John F. Kennedy Hyannis Museum
The John F. Kennedy Hyannis Museum tells the story of President John F. Kennedy, who ran a successful presidential campaign in 1960 from his house in Hyannis Port. The Cape Cod museum also focuses on the legacies of other successful Kennedys, including Joseph P. Kennedy and Robert F. Kennedy, who spent their summers on the banks of Cape Cod.
Joseph P. Kennedy and his family first came to Cape Cod in 1926, when Joseph rented a small cottage on the banks of Hyannis Harbor. It was the Roaring Twenties and Joseph was making millions working as an investor on Wall Street. The family liked the Cape and, in 1928, Joseph purchased the cottage in Hyannis Port and converted it into a large summer house.
In the coming decades, the Kennedys spent all their summers on the shores of Nantucket Sound in Hyannis Port. JFK spent many of those summer days sailing in Lewis Bay. On his fifteenth birthday, JFK’s parents gifted him a 25-foot Wianno Senior sloop, which he named Victura and, at the age of seventeen, he won the Nantucket Sound Star Class Championship Cup.
In the 1950s, the Kennedys bought two new residences in Hyannis Port. In 1955, Ted Kennedy purchased a home on Marchant Avenue, next to his parent’s house, which he sold to Robert F. Kennedy in 1961. In 1956, JFK purchased a small house on Irving Avenue, next to Ted’s. These three residences make up the Kennedy Compound.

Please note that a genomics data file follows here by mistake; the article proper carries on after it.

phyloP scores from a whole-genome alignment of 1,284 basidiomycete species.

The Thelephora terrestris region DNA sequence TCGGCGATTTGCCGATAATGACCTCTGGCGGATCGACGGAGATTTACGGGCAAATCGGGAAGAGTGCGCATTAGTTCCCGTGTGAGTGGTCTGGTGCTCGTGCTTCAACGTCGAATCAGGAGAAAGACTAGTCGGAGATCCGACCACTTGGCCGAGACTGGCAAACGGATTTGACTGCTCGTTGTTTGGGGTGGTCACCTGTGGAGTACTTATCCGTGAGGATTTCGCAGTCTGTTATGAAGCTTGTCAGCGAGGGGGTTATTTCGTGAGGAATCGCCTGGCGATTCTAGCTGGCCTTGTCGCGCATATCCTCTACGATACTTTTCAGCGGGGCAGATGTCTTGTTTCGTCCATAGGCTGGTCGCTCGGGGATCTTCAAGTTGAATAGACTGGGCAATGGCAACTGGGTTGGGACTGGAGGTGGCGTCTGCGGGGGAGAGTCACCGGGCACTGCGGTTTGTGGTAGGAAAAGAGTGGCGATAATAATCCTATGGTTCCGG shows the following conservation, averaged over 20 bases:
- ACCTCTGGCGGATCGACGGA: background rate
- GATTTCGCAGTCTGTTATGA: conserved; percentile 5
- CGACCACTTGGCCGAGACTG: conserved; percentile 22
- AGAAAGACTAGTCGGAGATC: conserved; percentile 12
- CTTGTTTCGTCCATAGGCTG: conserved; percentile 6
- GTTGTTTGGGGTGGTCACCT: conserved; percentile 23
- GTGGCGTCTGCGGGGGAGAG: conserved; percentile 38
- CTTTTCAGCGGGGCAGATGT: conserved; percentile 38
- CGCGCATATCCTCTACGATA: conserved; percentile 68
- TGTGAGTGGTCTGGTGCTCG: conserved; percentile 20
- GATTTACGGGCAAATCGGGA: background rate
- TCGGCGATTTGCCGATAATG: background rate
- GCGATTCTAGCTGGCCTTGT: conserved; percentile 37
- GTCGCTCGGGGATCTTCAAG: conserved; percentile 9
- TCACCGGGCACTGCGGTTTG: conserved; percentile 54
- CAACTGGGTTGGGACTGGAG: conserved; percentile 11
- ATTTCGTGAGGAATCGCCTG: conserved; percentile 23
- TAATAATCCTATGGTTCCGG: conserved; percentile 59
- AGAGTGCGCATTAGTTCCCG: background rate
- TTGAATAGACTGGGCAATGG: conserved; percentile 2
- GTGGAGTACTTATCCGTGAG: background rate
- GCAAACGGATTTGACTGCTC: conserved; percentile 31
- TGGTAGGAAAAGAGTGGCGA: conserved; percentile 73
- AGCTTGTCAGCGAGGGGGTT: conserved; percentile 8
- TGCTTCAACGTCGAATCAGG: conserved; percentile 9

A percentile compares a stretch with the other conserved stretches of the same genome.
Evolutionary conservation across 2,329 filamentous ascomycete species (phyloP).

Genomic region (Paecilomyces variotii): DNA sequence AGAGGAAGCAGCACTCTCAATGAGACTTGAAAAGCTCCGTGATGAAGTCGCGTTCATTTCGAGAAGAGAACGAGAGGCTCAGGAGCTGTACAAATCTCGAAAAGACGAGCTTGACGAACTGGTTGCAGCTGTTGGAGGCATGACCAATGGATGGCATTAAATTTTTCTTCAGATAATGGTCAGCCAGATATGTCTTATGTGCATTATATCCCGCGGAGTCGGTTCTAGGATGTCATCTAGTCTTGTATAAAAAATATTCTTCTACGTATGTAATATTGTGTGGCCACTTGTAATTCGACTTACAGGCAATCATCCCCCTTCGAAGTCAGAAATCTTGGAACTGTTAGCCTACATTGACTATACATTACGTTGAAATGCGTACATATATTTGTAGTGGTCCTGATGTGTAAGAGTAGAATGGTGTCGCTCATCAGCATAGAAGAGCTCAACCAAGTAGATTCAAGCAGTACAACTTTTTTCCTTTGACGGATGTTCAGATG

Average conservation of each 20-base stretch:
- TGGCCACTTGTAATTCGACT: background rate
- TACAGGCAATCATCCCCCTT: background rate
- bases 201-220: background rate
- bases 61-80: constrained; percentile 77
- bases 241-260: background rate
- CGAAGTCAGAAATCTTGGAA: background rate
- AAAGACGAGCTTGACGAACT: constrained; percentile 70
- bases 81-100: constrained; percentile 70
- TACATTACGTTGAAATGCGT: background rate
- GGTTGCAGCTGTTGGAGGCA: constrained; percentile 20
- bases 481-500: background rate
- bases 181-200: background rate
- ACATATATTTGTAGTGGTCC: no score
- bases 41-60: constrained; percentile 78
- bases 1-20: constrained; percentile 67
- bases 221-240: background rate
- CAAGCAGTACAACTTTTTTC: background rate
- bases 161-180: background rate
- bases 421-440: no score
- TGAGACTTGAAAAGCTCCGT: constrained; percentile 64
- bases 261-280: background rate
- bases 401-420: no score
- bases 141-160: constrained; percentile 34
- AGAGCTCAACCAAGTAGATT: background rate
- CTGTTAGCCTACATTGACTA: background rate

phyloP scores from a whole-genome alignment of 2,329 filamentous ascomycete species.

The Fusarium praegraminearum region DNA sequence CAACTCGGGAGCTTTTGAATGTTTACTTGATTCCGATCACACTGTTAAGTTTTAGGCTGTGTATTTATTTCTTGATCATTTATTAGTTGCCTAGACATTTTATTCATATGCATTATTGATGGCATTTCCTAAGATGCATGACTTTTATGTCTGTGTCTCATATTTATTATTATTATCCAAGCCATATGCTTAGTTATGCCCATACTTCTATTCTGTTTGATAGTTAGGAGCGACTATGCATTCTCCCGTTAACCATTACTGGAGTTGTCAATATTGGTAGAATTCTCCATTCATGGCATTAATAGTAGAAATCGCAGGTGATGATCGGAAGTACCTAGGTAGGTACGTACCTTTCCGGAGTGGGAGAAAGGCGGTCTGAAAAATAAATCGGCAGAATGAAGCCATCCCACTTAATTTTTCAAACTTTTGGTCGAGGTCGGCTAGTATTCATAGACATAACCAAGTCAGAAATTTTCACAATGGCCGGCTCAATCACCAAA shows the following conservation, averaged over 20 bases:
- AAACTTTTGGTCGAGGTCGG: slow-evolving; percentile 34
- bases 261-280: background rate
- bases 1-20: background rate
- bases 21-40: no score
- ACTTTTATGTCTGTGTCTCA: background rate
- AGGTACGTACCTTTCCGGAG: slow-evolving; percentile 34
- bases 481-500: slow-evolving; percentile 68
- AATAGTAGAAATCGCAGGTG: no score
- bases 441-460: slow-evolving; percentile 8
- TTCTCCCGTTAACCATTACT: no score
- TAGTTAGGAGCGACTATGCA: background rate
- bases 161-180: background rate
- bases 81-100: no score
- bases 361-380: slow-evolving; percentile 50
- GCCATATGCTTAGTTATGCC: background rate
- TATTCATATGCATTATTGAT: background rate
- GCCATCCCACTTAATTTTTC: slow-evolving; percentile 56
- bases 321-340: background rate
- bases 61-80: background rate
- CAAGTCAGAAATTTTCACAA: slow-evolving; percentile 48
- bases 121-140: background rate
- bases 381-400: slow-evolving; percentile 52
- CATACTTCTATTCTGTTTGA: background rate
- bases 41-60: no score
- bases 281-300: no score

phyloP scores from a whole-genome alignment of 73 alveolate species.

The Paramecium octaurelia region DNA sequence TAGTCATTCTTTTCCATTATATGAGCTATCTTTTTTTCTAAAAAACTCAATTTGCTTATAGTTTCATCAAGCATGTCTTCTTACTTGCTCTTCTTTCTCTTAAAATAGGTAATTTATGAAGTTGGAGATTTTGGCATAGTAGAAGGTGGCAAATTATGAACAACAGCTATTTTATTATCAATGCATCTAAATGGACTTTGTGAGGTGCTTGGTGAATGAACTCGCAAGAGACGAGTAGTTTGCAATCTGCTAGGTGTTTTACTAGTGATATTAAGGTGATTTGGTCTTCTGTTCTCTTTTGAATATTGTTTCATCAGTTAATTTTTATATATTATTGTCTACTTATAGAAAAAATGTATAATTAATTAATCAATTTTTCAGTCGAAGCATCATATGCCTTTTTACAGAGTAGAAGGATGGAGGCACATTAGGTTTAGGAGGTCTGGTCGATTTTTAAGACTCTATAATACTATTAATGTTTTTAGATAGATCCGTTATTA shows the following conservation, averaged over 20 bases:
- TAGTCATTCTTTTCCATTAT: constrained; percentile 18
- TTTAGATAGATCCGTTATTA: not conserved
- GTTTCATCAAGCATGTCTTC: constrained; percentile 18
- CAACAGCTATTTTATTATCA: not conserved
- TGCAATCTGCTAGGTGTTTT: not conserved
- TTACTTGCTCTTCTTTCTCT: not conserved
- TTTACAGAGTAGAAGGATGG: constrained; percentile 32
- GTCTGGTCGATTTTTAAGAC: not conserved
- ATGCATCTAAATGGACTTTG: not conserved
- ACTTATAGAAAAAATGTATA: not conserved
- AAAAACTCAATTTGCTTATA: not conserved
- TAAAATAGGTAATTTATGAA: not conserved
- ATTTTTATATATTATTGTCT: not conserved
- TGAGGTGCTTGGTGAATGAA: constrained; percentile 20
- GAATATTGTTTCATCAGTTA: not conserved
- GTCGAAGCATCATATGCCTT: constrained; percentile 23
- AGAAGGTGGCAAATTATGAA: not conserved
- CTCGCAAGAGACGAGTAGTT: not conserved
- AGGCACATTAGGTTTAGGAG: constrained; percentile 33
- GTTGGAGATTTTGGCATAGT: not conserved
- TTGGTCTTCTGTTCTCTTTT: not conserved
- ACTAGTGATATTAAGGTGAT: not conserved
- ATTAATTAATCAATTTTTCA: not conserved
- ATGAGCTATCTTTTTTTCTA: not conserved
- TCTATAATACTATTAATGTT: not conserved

JFK made the Kennedy Compound in Hyannis Port the base for his 1960 presidential campaign. On November 9, he gave his victory speech at the Hyannis Armory. During his presidency, the Kennedy Compound was a Summer White House and a presidential retreat for JFK and his family. When he wasn’t in Washington DC, Ted also spent most of his time at the compound.
The JFK Hyannis Museum focuses on the Kennedy family’s deep personal connection to Cape Cod, as well as the legacies of family members like Joseph, JFK, Robert, and Ted. The museum, which hopes to inspire attendees to pursue civic commitment, features exhibits dedicated to politics, civil rights, and the “Camelot” legend of the Kennedy presidency.
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